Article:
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Characterization and Control of Lean Blowout Using Periodically Generated Flame Balls

[+] Author Affiliations
Peter Albrecht, Frank Bauermeister, Mirko Bothien, Arnaud Lacarelle, Jonas Moeck, Christian Oliver Paschereit

Technical University Berlin, Berlin, Germany

Ephraim Gutmark

University of Cincinnati, Cincinnati, OH

Paper No. GT2006-90340, pp. 293-302; 10 pages
doi:10.1115/GT2006-90340
From:
  • ASME Turbo Expo 2006: Power for Land, Sea, and Air
  • Volume 1: Combustion and Fuels, Education
  • Barcelona, Spain, May 8–11, 2006
  • Conference Sponsors: International Gas Turbine Institute
  • ISBN: 0-7918-4236-3 | eISBN: 0-7918-3774-2
  • Copyright © 2006 by ASME

abstract

Combustion near LBO involves the complex physical processes including turbulence, air/fuel mixing, and chemical kinetics. The goal of this paper was to identify the typical combustion behaviour near LBO of the burner and to develop an effective actuator that will have the necessary control authority without having adverse effects such as increased emissions. Early detection and effective extension of lean blowout (LBO) are the keys to ensure flight safety and low emissions for aero engines, and are of importance to industrial gas turbines for operation below regulated NOx limits. In addition, efficient actuation are crucial for effective active LBO control. An experimental investigation of LBO was carried out using a swirl-stabilized atmospheric combustor with separate pilot and premix gaseous fuel (natural gas) injection systems. Systematic tests were performed including measurements of pressure, OH chemiluminescence and emissions for different combustor lengths, fuel split ratios, preheat temperatures and air flow rates. Operation near LBO may involve excitation of undesired thermoacoustic instabilities that have to be mitigated. LBO was approached by reducing the fuel flow rate while keeping the air flow rate, the preheat temperature and the other parameters constant. Control of the LBO and thermoacoustic instabilities was achieved by generating periodic flame balls. The LBO could be extended by 13 % relative to the natural lean blowout limit at nearly 50% reduced NO emission in comparison to common pilot fuel modulation. A spark discharge system was installed at the pilot fuel injection location. The periodic spark discharge was synchronized with the pulsed fuel injection at a phase shift of 165° and an operating frequency of 22 Hz to produce flame balls that affected the main combustion region. The flame balls excitation provided an effective tool for controlling the premix combustion characteristics at the LBO.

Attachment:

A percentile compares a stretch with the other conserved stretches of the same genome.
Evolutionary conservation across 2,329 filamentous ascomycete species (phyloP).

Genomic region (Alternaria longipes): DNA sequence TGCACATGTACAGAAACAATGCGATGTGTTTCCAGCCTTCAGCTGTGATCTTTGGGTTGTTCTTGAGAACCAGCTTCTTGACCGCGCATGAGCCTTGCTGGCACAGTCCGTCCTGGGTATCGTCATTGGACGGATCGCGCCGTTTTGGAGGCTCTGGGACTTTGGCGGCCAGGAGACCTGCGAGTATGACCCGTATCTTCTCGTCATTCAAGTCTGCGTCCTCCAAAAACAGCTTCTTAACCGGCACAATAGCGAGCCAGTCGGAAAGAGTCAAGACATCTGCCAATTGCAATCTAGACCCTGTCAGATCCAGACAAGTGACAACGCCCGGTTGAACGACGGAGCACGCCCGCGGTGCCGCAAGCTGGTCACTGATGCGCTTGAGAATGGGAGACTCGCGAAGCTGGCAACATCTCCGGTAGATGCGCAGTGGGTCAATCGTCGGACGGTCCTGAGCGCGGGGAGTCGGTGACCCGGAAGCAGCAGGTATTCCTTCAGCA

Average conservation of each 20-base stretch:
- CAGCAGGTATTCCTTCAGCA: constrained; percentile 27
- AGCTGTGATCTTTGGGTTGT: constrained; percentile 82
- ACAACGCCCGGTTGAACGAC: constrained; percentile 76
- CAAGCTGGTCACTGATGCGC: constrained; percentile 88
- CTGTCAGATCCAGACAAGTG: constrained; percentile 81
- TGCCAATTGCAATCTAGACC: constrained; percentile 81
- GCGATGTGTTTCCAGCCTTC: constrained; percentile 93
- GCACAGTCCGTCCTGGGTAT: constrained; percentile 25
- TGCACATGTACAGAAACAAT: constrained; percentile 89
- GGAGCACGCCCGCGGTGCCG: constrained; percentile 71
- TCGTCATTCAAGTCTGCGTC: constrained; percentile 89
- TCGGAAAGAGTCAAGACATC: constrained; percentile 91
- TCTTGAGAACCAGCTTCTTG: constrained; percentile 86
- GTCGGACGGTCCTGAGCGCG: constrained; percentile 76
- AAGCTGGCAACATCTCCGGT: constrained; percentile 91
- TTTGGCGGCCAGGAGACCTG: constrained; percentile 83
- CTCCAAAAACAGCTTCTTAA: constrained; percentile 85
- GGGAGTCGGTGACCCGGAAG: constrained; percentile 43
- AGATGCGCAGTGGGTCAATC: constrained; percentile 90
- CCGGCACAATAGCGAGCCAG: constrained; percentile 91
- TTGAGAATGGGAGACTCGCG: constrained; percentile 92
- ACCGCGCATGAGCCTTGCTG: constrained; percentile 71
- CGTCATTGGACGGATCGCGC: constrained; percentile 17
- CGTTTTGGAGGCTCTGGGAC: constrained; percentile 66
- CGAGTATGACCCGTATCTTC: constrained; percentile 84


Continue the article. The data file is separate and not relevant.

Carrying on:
Copyright © 2006 by ASME
Topics: Flames

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